June 24, 2017

June 23, 2017

Subscribe to Latest Legal News and Analysis

June 22, 2017

Subscribe to Latest Legal News and Analysis

June 21, 2017

Subscribe to Latest Legal News and Analysis

Food Safety Modernization Act’s First Major Compliance Date – What Food Importers Need to Know

Previously, we discussed the Food and Drug Administration’s (“FDA”) seven major food safety rules mandated by the Food Safety Modernization Act (“FSMA”).  (See previous posts here, here, and here.)  Of the seven, the rule for Foreign Supplier Verification Programs (“FSVP”) for Importers of Food for Humans and Animals will have the biggest impact on importers of food into the United States.  The FSVP is a program that requires food importers to verify that their foreign suppliers are producing food that meets appropriate safety regulations and ensure the food is not adultered or misbranded with respect to allergen labeling.

May 30, 2017 marked the first major compliance date under FSVP where the FDA is now checking to ensure food importers are performing certain risk-based activities to verify imported food meets U.S. safety standards. (Note: compliance dates are based on the size of the foreign supplier and the regulations that apply to the foreign supplier, not the size of the importer.)  With some exceptions, all U.S. owners or consignees of the food offered for import, or if there is no U.S. owner or consignee, U.S. agents or representatives of the foreign owner or consignee will need to comply with FSVP requirements.  The rule requires a qualified individual to develop, maintain and follow an FSVP for all food imported and for the foreign supplier for that food.  Separate FSVPs are required for each food and each foreign supplier.

Flickr / U.S. Food and Drug Administration Food and other imports enter the United States from China and other countries at the Los Angeles harbor.

Key requirements are:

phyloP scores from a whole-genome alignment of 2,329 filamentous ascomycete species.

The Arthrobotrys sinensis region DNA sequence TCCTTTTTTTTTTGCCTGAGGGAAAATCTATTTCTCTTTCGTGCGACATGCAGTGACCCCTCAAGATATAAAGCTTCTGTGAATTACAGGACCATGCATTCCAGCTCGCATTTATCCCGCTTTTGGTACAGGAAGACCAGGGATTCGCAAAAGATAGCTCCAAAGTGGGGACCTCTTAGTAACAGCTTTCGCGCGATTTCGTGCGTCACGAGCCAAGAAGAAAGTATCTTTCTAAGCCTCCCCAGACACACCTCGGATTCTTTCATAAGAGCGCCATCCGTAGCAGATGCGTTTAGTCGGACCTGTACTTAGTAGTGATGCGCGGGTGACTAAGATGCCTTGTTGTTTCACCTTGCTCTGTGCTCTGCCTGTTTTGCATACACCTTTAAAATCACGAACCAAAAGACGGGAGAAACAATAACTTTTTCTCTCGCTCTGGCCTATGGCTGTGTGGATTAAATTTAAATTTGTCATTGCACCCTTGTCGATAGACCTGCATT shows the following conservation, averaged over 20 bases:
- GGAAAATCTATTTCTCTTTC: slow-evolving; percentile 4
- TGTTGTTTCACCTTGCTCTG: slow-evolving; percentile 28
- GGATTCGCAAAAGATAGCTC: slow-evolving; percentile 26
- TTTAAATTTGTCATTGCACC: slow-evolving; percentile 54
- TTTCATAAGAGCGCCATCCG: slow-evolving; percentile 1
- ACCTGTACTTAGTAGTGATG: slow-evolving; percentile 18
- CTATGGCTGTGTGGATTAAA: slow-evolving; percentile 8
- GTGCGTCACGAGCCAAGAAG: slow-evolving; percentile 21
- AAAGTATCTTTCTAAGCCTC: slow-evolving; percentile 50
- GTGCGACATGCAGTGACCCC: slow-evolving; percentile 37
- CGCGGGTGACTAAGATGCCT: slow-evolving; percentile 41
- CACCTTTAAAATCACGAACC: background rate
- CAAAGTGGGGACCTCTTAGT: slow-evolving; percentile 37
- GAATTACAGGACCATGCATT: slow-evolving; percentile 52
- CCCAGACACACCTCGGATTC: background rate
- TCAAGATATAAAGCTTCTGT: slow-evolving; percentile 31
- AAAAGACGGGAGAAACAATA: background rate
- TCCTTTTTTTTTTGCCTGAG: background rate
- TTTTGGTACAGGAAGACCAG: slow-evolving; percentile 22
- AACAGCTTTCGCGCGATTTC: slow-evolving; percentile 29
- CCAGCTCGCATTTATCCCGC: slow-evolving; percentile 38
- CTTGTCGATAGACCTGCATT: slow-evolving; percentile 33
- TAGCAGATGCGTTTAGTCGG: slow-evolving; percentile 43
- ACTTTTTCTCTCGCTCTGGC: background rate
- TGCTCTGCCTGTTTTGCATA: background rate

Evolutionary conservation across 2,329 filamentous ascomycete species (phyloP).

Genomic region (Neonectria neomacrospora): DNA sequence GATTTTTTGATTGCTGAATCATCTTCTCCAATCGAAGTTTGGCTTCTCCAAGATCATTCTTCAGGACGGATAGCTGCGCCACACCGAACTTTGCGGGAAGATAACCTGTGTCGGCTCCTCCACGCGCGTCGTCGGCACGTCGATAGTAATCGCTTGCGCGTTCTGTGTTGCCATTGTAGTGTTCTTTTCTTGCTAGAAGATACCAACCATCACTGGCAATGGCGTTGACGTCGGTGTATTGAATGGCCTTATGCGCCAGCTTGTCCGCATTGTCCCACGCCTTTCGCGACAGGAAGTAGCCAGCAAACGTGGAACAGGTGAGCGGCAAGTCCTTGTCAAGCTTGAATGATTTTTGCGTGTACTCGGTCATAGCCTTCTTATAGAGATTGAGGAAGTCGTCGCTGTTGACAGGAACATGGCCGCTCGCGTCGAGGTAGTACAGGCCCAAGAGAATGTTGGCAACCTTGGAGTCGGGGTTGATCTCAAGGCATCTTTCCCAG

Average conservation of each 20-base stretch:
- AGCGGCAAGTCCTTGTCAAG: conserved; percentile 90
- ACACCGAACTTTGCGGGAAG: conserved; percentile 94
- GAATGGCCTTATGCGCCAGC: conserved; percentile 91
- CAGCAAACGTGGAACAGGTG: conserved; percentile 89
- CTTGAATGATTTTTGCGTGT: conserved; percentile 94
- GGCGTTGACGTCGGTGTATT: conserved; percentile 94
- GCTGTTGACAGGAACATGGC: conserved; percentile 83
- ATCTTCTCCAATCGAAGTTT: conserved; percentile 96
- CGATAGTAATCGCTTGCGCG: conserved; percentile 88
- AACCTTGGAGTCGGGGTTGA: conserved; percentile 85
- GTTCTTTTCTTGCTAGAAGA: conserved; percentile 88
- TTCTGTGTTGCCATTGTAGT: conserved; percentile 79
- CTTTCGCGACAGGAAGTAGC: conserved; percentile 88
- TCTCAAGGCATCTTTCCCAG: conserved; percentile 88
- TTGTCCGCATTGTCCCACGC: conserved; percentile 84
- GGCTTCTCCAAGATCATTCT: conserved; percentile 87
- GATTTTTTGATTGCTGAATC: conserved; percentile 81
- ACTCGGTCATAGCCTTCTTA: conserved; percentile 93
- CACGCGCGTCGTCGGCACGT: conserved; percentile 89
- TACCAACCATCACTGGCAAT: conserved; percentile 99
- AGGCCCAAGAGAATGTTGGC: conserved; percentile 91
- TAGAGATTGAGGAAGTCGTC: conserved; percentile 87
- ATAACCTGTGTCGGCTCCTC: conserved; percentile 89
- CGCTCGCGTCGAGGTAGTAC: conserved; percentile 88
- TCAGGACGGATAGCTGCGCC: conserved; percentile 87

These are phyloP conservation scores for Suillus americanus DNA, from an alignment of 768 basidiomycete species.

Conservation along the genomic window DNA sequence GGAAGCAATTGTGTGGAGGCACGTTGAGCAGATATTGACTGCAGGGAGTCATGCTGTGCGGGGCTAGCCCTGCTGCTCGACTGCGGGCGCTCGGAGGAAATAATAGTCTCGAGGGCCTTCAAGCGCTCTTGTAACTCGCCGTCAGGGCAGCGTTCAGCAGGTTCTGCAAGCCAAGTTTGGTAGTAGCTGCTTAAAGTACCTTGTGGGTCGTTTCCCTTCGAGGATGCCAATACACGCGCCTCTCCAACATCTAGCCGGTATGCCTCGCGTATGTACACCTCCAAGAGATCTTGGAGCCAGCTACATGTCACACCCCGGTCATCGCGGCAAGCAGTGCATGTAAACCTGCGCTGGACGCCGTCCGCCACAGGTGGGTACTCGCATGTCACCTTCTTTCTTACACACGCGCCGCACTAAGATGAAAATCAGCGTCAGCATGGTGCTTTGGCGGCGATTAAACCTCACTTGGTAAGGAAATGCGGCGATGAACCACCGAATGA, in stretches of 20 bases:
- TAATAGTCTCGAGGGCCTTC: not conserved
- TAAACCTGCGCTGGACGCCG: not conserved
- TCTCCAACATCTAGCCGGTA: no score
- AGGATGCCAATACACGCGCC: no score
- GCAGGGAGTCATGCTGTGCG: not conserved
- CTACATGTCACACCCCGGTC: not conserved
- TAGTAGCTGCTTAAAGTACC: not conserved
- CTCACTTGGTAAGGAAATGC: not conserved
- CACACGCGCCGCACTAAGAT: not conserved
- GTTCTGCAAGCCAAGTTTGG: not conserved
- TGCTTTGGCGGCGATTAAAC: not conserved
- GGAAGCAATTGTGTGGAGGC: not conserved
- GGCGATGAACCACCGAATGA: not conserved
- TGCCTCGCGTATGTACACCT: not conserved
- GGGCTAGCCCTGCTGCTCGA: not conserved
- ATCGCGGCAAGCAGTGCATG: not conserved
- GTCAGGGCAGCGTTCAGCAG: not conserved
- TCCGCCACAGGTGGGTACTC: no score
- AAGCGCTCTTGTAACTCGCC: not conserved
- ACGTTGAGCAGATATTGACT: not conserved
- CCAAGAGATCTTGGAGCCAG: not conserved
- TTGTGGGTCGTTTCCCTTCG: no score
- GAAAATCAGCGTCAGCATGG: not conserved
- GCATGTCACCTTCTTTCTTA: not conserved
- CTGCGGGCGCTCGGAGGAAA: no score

• A hazard analysis must be performed to identify potential biological (e.g. parasites and bacteria), chemical (e.g. pesticides, unapproved additives, or food allergens) or physical hazards (e.g. foreign objects like glass)that are typically associated with the type of food being imported, and a determination  on whether a control is required.

  • A risk evaluation must be performed prior to approving the food and foreign supplier.  The evaluation should consider the food’s hazard analysis and the foreign supplier’s food safety practices, compliance history with U.S. food safety regulations, and food safety performance history.  Evaluations must be performed at least every three years or when new information is available about a potential hazard.

  • A verification of the foreign supplier’s activities to provide assurance that any hazards requiring a control are significantly minimized or prevented.  Verification can be accomplished through annual audits, testing of food, or review of the foreign supplier’s records.

  • Corrective actions must follow every determination that a foreign supplier is producing food that is adultered, misbranded with respect to allergen labeling, or does not meet the same level of public health protection as required under applicable produce safety and preventative controls regulations.

  • The FSVP importer must be identified when filing for entry with the U.S. Customs and Border Protection by name, e-mail, and unique facility identifier accepted by the FDA (such as a DUNS number).

Importers that are also manufacturers or processors are deemed in compliance with most FSVP requirements if they are in compliance with the supply-chain program requirements under the preventive control rules, they implement preventive controls for the hazards, or they are importing food that would otherwise not be consumed without the application of a preventive control by a subsequent entity in the distribution chain (e.g. processing coffee beans) and written assurances and disclosures are provided.  The FDA has extended the compliance date for obtaining these written assurances for two years, however, for purposes of the May 30, 2017 compliance date, disclosure is still required.

© Copyright 2017 Squire Patton Boggs (US) LLP

TRENDING LEGAL ANALYSIS


About this Author

Ayako Hobbs, Squire Patton Boggs, Commercial Lawyer, Supply Chain
Associate

Ayako focuses her practice on litigation and has been involved in complex commercial disputes.

Prior to joining Squire Patton Boggs, Ayako was a law clerk at a Cleveland-based law firm assisting primarily in creditor representation.

216 479 8577